|Monza. The Temple of Speed.|
A magnificent track that is so deeply embedded in the history of Formula 1 since its very inception in 1950, it must forever stay on the F1 calendar. All the drivers want to win at Monza. Granted the modern circuit has lost the sweeping high banking that made for such breaktaking racing at Italian GPs of old but the long straights, high-speed corners and pure raw speed we see at Monza are unparalleled anywhere else in F1.
But first something wonderful. An interview with the great Michael Schumacher on BBC before qualifying. I have slated BBC in the past for their constant digs and sniping at Schumacher over the years (although in all fairness most of this came from the not knowingly bitter David Coulthard in the commentary box) but enormous kudos to them for remembering that Schumacher still exists. Interestingly they timed the interview to air before Monza, adopted home of the Tifosi. To remember Michael properly is to remember him in a blaze of red sweeping to victory. I am FOREVER privileged to have seen Schumacher win in Monaco.
|Michael. The Greatest.|
A whole host of celebrities and former drivers are in town. Rowan Atkinson, Zara Phillips, Jean Alesi (literally he has not aged a day since he was driving in F1) and Gerhard Berger. Well that gives Brundle much more to work with for the hallowed Gridwalk than trying to interview a random Marussia mechanic!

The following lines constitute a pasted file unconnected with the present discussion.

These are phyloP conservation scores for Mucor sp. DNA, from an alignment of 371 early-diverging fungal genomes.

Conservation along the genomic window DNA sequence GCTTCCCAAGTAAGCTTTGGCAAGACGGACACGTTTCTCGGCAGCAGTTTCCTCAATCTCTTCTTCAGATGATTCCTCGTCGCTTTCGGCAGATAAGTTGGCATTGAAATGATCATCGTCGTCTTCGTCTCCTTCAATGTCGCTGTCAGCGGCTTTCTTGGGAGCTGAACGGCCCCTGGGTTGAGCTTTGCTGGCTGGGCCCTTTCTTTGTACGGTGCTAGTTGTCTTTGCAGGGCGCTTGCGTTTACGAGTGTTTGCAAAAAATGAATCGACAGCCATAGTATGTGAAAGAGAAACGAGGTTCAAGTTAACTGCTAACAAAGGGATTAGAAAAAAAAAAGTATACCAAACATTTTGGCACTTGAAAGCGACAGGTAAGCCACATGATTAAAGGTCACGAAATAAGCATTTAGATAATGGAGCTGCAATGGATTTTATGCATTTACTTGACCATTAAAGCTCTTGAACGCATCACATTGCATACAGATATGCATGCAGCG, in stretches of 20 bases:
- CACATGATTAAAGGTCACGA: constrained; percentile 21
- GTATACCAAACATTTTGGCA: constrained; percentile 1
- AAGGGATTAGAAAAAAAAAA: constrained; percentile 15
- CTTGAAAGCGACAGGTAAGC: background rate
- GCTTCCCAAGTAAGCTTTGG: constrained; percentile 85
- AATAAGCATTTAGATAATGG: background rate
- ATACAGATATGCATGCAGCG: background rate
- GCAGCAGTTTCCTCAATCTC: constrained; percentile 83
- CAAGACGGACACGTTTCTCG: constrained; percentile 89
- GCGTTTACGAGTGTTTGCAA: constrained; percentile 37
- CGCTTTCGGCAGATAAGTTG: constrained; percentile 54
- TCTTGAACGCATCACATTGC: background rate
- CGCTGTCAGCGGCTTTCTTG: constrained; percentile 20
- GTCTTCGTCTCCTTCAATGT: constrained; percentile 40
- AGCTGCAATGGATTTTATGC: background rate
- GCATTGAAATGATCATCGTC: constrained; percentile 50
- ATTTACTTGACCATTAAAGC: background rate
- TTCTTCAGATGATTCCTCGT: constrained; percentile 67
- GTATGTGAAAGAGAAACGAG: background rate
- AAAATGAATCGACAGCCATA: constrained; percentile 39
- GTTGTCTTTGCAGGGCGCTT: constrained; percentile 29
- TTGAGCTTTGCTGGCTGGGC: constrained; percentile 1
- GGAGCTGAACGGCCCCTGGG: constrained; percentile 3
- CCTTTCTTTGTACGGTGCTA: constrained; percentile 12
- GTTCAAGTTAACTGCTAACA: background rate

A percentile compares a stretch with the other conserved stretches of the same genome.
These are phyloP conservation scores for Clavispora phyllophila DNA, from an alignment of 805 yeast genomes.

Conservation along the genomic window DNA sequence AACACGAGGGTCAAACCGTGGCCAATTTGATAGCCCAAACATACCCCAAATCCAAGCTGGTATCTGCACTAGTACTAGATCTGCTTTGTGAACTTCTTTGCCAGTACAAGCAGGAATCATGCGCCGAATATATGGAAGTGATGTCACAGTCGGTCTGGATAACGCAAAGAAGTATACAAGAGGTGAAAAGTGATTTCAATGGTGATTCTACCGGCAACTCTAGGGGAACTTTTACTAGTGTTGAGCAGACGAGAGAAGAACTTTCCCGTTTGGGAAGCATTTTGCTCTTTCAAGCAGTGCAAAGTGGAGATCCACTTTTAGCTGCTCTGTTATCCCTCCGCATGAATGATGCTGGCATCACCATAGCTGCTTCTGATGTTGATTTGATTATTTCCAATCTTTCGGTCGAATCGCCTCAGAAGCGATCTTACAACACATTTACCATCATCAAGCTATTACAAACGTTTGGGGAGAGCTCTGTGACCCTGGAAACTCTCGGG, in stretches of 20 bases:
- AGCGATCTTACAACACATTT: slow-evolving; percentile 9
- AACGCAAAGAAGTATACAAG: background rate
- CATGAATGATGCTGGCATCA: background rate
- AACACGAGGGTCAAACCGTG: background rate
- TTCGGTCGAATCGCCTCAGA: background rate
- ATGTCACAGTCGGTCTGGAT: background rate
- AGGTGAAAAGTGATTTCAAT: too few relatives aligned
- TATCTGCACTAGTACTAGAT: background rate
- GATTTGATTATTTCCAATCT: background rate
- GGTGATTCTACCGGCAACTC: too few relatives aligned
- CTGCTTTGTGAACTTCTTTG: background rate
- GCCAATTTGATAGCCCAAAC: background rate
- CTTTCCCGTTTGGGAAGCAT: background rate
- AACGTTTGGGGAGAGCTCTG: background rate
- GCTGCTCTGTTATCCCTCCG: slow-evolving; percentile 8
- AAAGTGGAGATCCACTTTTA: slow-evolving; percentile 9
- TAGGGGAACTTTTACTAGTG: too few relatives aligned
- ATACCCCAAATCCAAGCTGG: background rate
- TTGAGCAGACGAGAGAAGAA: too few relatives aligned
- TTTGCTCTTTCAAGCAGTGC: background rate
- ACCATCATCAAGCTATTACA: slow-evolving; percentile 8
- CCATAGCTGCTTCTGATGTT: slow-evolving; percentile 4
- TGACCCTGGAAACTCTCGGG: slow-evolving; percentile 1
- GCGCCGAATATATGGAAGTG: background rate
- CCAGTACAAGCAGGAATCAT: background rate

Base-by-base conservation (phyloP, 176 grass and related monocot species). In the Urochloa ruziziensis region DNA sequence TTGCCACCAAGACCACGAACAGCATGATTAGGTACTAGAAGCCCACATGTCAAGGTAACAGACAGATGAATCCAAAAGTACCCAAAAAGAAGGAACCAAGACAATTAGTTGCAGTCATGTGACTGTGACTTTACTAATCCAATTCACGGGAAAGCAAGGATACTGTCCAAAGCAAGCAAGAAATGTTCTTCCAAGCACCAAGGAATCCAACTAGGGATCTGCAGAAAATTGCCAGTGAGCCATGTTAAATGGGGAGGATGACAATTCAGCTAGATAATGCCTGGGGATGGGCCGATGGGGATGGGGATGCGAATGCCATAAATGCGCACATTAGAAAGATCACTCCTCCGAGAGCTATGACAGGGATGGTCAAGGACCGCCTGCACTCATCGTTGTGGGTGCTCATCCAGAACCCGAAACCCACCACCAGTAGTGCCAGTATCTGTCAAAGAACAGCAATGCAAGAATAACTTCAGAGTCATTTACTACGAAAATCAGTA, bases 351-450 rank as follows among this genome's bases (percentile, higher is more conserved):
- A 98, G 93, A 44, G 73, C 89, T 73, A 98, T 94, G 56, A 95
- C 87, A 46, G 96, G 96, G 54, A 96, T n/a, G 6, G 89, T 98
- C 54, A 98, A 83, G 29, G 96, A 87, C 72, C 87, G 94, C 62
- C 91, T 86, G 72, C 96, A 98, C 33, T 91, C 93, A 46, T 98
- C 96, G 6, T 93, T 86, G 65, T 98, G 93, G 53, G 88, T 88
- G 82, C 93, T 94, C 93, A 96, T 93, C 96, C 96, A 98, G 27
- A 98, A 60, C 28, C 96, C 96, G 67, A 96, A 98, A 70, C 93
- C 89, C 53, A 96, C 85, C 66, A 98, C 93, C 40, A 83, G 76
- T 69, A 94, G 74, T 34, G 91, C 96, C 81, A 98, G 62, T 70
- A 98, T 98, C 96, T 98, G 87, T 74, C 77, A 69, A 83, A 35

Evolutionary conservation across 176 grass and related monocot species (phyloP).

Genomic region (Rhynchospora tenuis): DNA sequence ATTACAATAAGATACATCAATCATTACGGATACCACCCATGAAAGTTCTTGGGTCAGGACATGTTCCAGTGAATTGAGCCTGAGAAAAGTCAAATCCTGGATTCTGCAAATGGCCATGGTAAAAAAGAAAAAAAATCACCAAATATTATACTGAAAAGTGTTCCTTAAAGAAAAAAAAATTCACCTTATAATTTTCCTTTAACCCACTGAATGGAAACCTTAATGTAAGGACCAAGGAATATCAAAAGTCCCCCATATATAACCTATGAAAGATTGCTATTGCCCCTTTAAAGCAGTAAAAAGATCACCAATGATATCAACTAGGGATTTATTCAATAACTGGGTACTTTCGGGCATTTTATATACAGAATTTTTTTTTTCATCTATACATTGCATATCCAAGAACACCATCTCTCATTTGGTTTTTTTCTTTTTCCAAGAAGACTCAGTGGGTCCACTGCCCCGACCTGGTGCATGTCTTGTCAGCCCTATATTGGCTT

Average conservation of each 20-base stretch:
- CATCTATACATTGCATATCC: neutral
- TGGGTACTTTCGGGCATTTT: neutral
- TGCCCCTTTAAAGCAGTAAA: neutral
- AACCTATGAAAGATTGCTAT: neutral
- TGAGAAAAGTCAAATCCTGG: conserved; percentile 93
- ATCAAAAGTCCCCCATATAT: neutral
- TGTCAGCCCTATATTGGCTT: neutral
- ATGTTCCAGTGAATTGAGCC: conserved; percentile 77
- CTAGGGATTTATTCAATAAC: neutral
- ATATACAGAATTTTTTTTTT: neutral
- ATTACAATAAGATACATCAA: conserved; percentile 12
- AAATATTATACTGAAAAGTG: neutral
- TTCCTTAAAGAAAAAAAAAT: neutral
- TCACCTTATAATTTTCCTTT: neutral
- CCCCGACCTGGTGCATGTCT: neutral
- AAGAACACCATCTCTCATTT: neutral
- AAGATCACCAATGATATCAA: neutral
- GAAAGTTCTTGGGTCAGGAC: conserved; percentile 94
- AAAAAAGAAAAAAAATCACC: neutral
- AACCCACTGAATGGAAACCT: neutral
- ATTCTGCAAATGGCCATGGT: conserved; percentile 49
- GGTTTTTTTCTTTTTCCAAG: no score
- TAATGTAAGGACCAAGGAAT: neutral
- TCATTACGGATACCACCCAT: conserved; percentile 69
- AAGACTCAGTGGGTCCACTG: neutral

|Gerhard and Ayrton, a different era.|
And no pressure much for Ferrari this weekend. Their season has pretty much imploded, grandstands packed to the rafters of fanatical, crazed Tifosi and the very visible presence of the Boss From Hell, Luca di Montezemolo. Maybe I’m being harsh and knives do in fact work well as a motivational tool. Still a BIG weekend for Fernando Alonso before all those boring races in the Far East that Vettel always seems to tediously win.
So without further ago, lets crack on with the events of qualifying.
Q1 – In a nutshell (apologies for the brevity but most of Q1 was spent supervising the 2 year’s potty training which in many respects might shade Q1 for entertainment).
OUT went 17) Gutierrez 18) Bottas 19) Van der Garde 20) Pic 21) Bianchi 22) Chilton and INTO Q2 went everyone else.
Q2 – Squeaky Bum Time time for Button, Hamilton, Grosjean and Hamilton both languishing in the dropzone of doom with seconds to go. And in a massive shock or twist or whatever, out of the top ten shoot-out were BOTH Lotuses and Lewis Hamilton. Un-frigging-believable. Either the Lotus is not handling well at Monza or both Kimi and Grosjean had shockers. Endless Sky forensic analysis indicated that Hamilton was blocked by Sutil. But he had also made a mistake on an earlier lap running wide at the Parabolica so not all the blame can be shovelled at Sutil’s door. And in all fairness, Lewis was blaming himself first and foremost.
|Lewis Hamilton in pensive mood.|
So OUT after Q2 were 11) Raikkonen 12) Hamilton 13) Grosjean 14) Sutil 15) Maldonado 16) Di Resta.